Induced Bias Due to Crossover Within Randomized Controlled Trials in Surgical Oncology: A Meta-regression Analysis of Minimally Invasive versus Open Surgery for the Treatment of Gastrointestinal Cancer.

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Title: Induced Bias Due to Crossover Within Randomized Controlled Trials in Surgical Oncology: A Meta-regression Analysis of Minimally Invasive versus Open Surgery for the Treatment of Gastrointestinal Cancer.
Authors: Garas, G
Markar, SR
Malietzis, G
Ashrafian, H
Hanna, GB
Zacharakis, E
Jiao, LR
Argiris, A
Darzi, A
Athanasiou, T
Item Type: Journal Article
Abstract: BACKGROUND: Randomized controlled trials (RCTs) inform clinical practice and have provided the evidence base for introducing minimally invasive surgery (MIS) in surgical oncology. Crossover (unplanned intraoperative conversion of MIS to open surgery) may affect clinical outcomes and the effect size generated from RCTs with homogenization of randomized groups. OBJECTIVES: Our aims were to identify modifiable factors associated with crossover and assess the impact of crossover on clinical endpoints. METHODS: A systematic review was performed to identify all RCTs comparing MIS with open surgery for gastrointestinal cancer (1990-2017). Meta-regression analysis was performed to analyze factors associated with crossover and the influence of crossover on endpoints, including 30-day mortality, anastomotic leak rate, and early complications. RESULTS: Forty RCTs were included, reporting on 11,625 patients from 320 centers. Crossover was shown to affect one in eight patients (mean 12.6%, range 0-45%) and increased with American Society of Anesthesiologists score (β = + 0.895; p = 0.050). Pretrial surgeon volume (β = - 2.344; p = 0.037), composite RCT quality score (β = - 7.594; p = 0.014), and site of tumor (β = - 12.031; p = 0.021, favoring lower over upper gastrointestinal tumors) showed an inverse relationship with crossover. Importantly, multivariate weighted linear regression revealed a statistically significant positive correlation between crossover and 30-day mortality (β = + 0.125; p = 0.033), anastomotic leak rate (β = + 0.550; p = 0.004), and early complications (β = + 1.255; p = 0.001), based on intention-to-treat analysis. CONCLUSIONS: Crossover in trials was associated with an increase in 30-day mortality, anastomotic leak rate, and early complications within the MIS group based on intention-to-treat analysis, although our analysis did not assess causation. Credentialing surgeons by procedural volume and excluding high comorbidity patients from initial trials are important in minimizing crossover and optimizing RCT validity.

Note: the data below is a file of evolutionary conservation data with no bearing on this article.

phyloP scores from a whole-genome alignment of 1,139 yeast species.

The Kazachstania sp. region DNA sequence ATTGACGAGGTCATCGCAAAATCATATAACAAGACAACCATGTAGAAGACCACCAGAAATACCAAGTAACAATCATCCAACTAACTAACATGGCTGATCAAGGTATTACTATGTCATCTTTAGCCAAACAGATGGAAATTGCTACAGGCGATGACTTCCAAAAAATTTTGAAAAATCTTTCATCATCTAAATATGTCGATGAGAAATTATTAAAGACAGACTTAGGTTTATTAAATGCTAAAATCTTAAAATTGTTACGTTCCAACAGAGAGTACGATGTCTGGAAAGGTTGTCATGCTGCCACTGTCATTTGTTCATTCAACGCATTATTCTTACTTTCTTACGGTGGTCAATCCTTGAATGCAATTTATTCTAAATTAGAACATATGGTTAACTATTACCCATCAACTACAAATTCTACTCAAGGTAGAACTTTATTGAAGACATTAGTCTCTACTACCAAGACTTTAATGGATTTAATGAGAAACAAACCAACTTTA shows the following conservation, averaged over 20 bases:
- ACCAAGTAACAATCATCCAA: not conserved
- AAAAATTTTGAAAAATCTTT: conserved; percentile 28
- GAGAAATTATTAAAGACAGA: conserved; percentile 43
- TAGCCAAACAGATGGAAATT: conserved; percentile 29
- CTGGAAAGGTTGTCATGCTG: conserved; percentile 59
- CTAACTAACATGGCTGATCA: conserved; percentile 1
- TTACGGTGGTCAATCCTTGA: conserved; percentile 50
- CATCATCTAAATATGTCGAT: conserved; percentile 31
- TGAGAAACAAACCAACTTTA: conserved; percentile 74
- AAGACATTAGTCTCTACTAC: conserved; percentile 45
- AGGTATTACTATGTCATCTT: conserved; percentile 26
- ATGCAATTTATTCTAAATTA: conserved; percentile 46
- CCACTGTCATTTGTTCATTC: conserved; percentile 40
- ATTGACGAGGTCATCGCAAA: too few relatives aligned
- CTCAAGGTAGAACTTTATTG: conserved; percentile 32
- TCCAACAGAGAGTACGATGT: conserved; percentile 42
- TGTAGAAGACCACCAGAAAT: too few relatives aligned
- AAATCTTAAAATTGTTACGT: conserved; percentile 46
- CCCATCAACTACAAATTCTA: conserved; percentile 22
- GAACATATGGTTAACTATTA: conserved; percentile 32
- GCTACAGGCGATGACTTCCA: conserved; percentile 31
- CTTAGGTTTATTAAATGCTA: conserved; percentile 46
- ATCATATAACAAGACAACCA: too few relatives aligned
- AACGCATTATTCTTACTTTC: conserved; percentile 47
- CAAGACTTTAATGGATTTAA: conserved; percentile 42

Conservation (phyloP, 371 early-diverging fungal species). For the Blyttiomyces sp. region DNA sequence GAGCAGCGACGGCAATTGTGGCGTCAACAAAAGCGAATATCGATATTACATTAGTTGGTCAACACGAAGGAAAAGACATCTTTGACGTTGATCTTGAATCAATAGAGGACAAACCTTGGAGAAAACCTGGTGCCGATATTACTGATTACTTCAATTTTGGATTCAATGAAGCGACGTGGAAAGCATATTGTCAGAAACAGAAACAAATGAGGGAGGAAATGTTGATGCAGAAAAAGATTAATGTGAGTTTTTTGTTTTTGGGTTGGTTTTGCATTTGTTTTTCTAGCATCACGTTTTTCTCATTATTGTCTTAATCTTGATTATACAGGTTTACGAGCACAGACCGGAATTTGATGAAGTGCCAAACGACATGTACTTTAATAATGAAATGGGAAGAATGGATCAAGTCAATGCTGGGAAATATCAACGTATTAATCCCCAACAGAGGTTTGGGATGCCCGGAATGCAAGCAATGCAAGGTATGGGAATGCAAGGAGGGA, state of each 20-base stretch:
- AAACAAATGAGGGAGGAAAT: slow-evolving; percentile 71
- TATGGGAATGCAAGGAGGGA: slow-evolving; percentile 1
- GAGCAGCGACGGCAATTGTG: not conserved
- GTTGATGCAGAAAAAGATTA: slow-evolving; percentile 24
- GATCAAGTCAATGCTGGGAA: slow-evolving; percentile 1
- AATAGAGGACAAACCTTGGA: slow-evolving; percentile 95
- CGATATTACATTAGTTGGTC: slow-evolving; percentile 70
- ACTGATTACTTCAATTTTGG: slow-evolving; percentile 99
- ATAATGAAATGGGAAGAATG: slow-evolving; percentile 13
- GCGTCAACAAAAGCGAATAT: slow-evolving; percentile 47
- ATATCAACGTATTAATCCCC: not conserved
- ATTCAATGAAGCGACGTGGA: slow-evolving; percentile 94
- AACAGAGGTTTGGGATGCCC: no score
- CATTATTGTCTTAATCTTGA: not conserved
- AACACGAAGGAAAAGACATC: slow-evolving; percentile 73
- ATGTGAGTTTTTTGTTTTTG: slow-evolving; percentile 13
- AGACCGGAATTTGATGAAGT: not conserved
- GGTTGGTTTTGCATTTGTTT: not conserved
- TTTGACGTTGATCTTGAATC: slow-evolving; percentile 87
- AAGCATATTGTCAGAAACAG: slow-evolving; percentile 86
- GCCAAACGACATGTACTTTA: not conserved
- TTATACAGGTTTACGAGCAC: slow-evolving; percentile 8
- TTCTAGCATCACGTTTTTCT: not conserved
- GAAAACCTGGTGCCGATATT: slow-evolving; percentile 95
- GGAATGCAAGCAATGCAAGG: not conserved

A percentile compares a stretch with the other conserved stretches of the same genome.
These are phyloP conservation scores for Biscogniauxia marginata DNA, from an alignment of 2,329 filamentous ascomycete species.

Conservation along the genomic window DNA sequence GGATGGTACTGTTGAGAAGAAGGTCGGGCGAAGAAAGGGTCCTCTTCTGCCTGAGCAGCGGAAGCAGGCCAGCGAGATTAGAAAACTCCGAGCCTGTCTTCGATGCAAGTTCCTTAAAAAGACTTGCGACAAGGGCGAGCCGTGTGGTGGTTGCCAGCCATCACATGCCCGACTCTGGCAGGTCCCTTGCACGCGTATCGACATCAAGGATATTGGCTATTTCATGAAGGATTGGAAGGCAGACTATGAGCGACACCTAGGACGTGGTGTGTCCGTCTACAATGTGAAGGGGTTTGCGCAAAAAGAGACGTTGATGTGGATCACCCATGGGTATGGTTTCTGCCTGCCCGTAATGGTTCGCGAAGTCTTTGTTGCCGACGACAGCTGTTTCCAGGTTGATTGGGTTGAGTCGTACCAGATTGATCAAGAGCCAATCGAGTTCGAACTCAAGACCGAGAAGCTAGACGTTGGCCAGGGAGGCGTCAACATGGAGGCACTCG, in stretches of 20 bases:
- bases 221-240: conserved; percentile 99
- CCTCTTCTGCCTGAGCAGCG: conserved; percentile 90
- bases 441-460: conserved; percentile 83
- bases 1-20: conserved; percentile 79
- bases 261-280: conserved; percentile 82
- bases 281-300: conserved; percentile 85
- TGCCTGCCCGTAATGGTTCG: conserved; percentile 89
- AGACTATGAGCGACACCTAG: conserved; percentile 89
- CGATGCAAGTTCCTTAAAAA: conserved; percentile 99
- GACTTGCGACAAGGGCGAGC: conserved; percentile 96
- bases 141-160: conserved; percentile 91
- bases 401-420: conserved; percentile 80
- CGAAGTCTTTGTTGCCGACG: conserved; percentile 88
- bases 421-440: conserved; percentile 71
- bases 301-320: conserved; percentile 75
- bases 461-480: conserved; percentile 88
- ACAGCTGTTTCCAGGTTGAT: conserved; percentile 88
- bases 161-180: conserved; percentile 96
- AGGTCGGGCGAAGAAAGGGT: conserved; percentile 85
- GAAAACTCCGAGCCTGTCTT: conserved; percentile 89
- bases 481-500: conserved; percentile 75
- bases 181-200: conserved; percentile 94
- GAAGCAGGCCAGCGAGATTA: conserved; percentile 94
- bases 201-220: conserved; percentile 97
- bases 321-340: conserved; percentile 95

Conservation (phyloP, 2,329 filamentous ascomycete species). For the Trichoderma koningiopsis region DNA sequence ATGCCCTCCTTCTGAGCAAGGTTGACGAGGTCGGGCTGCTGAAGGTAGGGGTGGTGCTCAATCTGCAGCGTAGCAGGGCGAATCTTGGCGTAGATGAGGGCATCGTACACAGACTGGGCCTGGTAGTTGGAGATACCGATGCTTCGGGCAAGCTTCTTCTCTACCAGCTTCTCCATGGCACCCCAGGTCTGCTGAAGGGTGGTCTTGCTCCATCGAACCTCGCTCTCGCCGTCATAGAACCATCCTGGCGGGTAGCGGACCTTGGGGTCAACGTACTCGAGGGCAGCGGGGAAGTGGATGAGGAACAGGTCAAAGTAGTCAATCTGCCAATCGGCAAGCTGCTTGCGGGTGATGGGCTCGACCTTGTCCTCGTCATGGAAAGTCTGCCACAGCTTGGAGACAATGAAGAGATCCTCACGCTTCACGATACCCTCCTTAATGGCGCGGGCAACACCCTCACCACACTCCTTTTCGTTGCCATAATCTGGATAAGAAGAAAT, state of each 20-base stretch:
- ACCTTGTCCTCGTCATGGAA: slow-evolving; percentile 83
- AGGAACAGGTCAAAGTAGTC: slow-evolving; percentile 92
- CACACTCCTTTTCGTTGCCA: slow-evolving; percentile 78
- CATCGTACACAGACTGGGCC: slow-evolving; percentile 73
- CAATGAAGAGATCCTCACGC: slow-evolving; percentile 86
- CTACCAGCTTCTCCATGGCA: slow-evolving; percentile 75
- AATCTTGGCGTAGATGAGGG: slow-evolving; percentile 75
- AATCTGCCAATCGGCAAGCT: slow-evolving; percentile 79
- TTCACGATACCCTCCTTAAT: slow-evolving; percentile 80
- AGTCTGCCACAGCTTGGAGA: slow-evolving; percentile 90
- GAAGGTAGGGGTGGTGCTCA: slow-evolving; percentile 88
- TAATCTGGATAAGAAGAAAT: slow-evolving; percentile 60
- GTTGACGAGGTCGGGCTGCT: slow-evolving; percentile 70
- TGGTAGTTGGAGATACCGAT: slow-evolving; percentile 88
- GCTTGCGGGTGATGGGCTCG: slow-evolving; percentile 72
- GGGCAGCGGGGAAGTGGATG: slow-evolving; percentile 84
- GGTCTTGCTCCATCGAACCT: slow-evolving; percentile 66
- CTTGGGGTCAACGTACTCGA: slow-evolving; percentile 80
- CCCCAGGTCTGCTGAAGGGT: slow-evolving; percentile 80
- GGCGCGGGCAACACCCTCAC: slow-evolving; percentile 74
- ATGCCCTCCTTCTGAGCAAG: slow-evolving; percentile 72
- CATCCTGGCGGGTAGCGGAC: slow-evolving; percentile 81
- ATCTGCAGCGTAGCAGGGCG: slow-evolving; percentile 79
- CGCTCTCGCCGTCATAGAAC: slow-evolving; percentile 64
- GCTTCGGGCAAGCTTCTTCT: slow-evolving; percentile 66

Issue Date: 6-Nov-2017
Date of Acceptance: 27-Jul-2017
URI: http://hdl.handle.net/10044/1/54541
DOI: 10.1245/s10434-017-6210-y
ISSN: 1068-9265
Publisher: Springer Verlag
Start Page: 221
End Page: 230
Journal / Book Title: Annals of Surgical Oncology
Volume: 25
Issue: 1
Copyright Statement: © The Author(s) 2017. This article is an open access publication
Keywords: 1112 Oncology And Carcinogenesis
Oncology & Carcinogenesis
Publication Status: Published
Appears in Collections:Division of Surgery
Faculty of Medicine



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